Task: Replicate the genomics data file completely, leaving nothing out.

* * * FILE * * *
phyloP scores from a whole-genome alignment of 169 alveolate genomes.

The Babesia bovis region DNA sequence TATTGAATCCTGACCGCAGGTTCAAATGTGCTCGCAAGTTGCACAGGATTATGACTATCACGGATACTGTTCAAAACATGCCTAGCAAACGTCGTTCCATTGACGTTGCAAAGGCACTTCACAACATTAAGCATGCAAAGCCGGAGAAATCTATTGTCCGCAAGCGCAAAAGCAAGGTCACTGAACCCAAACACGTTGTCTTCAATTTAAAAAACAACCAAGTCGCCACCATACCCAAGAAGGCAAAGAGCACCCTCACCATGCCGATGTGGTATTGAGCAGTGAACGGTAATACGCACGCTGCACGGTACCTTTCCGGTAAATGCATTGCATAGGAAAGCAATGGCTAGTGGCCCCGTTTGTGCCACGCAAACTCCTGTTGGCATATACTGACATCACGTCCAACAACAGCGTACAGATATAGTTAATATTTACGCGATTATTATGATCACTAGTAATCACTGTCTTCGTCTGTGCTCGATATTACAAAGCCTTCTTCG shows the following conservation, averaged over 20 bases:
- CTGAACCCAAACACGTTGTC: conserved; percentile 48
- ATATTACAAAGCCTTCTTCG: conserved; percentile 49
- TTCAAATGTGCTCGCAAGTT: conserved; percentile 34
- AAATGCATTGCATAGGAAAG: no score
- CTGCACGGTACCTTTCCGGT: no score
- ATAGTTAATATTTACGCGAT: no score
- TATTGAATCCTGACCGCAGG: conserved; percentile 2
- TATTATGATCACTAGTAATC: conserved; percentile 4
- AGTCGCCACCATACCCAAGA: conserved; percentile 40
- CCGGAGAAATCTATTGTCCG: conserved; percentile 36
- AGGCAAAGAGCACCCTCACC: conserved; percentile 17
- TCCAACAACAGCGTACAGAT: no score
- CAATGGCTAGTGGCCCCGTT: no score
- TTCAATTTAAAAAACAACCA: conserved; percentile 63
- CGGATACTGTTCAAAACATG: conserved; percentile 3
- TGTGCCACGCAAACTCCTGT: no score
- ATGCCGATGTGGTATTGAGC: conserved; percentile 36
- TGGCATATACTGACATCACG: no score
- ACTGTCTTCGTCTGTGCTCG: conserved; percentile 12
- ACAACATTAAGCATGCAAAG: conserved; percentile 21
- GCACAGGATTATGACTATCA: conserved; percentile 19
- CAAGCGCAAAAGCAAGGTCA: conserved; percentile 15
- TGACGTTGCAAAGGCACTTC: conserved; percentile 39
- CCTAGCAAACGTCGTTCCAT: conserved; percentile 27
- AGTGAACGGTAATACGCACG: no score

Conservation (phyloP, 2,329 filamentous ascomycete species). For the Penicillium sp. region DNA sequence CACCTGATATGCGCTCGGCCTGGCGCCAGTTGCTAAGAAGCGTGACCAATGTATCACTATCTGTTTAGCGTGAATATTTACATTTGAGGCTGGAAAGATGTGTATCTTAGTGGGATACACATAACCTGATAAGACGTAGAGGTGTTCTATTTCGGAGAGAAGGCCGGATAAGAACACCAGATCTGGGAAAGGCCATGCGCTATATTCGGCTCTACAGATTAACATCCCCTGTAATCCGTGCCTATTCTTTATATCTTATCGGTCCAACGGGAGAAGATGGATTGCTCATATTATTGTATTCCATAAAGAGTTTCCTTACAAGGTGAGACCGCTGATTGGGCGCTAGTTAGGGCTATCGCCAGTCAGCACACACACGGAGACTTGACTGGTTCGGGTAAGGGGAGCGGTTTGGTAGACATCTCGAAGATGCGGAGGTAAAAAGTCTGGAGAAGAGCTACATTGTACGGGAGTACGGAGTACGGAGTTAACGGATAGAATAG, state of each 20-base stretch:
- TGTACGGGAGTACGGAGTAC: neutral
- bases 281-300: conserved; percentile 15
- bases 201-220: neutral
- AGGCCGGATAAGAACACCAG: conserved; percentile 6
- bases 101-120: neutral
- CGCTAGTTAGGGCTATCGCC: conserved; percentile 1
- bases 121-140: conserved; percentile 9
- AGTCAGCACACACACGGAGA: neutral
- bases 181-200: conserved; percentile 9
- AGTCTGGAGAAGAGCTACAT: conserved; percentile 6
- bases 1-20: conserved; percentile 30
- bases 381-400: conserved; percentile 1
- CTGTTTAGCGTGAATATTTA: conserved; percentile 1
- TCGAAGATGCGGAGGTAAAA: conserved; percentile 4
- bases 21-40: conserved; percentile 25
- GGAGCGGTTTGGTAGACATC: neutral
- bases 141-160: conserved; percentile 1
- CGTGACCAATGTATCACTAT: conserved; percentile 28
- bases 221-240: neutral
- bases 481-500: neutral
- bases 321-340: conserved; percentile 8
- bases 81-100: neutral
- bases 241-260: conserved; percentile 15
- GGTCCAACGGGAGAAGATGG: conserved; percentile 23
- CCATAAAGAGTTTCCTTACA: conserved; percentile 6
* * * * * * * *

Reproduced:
phyloP scores from a whole-genome alignment of 169 alveolate genomes.

The Babesia bovis region DNA sequence TATTGAATCCTGACCGCAGGTTCAAATGTGCTCGCAAGTTGCACAGGATTATGACTATCACGGATACTGTTCAAAACATGCCTAGCAAACGTCGTTCCATTGACGTTGCAAAGGCACTTCACAACATTAAGCATGCAAAGCCGGAGAAATCTATTGTCCGCAAGCGCAAAAGCAAGGTCACTGAACCCAAACACGTTGTCTTCAATTTAAAAAACAACCAAGTCGCCACCATACCCAAGAAGGCAAAGAGCACCCTCACCATGCCGATGTGGTATTGAGCAGTGAACGGTAATACGCACGCTGCACGGTACCTTTCCGGTAAATGCATTGCATAGGAAAGCAATGGCTAGTGGCCCCGTTTGTGCCACGCAAACTCCTGTTGGCATATACTGACATCACGTCCAACAACAGCGTACAGATATAGTTAATATTTACGCGATTATTATGATCACTAGTAATCACTGTCTTCGTCTGTGCTCGATATTACAAAGCCTTCTTCG shows the following conservation, averaged over 20 bases:
- CTGAACCCAAACACGTTGTC: conserved; percentile 48
- ATATTACAAAGCCTTCTTCG: conserved; percentile 49
- TTCAAATGTGCTCGCAAGTT: conserved; percentile 34
- AAATGCATTGCATAGGAAAG: no score
- CTGCACGGTACCTTTCCGGT: no score
- ATAGTTAATATTTACGCGAT: no score
- TATTGAATCCTGACCGCAGG: conserved; percentile 2
- TATTATGATCACTAGTAATC: conserved; percentile 4
- AGTCGCCACCATACCCAAGA: conserved; percentile 40
- CCGGAGAAATCTATTGTCCG: conserved; percentile 36
- AGGCAAAGAGCACCCTCACC: conserved; percentile 17
- TCCAACAACAGCGTACAGAT: no score
- CAATGGCTAGTGGCCCCGTT: no score
- TTCAATTTAAAAAACAACCA: conserved; percentile 63
- CGGATACTGTTCAAAACATG: conserved; percentile 3
- TGTGCCACGCAAACTCCTGT: no score
- ATGCCGATGTGGTATTGAGC: conserved; percentile 36
- TGGCATATACTGACATCACG: no score
- ACTGTCTTCGTCTGTGCTCG: conserved; percentile 12
- ACAACATTAAGCATGCAAAG: conserved; percentile 21
- GCACAGGATTATGACTATCA: conserved; percentile 19
- CAAGCGCAAAAGCAAGGTCA: conserved; percentile 15
- TGACGTTGCAAAGGCACTTC: conserved; percentile 39
- CCTAGCAAACGTCGTTCCAT: conserved; percentile 27
- AGTGAACGGTAATACGCACG: no score

Conservation (phyloP, 2,329 filamentous ascomycete species). For the Penicillium sp. region DNA sequence CACCTGATATGCGCTCGGCCTGGCGCCAGTTGCTAAGAAGCGTGACCAATGTATCACTATCTGTTTAGCGTGAATATTTACATTTGAGGCTGGAAAGATGTGTATCTTAGTGGGATACACATAACCTGATAAGACGTAGAGGTGTTCTATTTCGGAGAGAAGGCCGGATAAGAACACCAGATCTGGGAAAGGCCATGCGCTATATTCGGCTCTACAGATTAACATCCCCTGTAATCCGTGCCTATTCTTTATATCTTATCGGTCCAACGGGAGAAGATGGATTGCTCATATTATTGTATTCCATAAAGAGTTTCCTTACAAGGTGAGACCGCTGATTGGGCGCTAGTTAGGGCTATCGCCAGTCAGCACACACACGGAGACTTGACTGGTTCGGGTAAGGGGAGCGGTTTGGTAGACATCTCGAAGATGCGGAGGTAAAAAGTCTGGAGAAGAGCTACATTGTACGGGAGTACGGAGTACGGAGTTAACGGATAGAATAG, state of each 20-base stretch:
- TGTACGGGAGTACGGAGTAC: neutral
- bases 281-300: conserved; percentile 15
- bases 201-220: neutral
- AGGCCGGATAAGAACACCAG: conserved; percentile 6
- bases 101-120: neutral
- CGCTAGTTAGGGCTATCGCC: conserved; percentile 1
- bases 121-140: conserved; percentile 9
- AGTCAGCACACACACGGAGA: neutral
- bases 181-200: conserved; percentile 9
- AGTCTGGAGAAGAGCTACAT: conserved; percentile 6
- bases 1-20: conserved; percentile 30
- bases 381-400: conserved; percentile 1
- CTGTTTAGCGTGAATATTTA: conserved; percentile 1
- TCGAAGATGCGGAGGTAAAA: conserved; percentile 4
- bases 21-40: conserved; percentile 25
- GGAGCGGTTTGGTAGACATC: neutral
- bases 141-160: conserved; percentile 1
- CGTGACCAATGTATCACTAT: conserved; percentile 28
- bases 221-240: neutral
- bases 481-500: neutral
- bases 321-340: conserved; percentile 8
- bases 81-100: neutral
- bases 241-260: conserved; percentile 15
- GGTCCAACGGGAGAAGATGG: conserved; percentile 23
- CCATAAAGAGTTTCCTTACA: conserved; percentile 6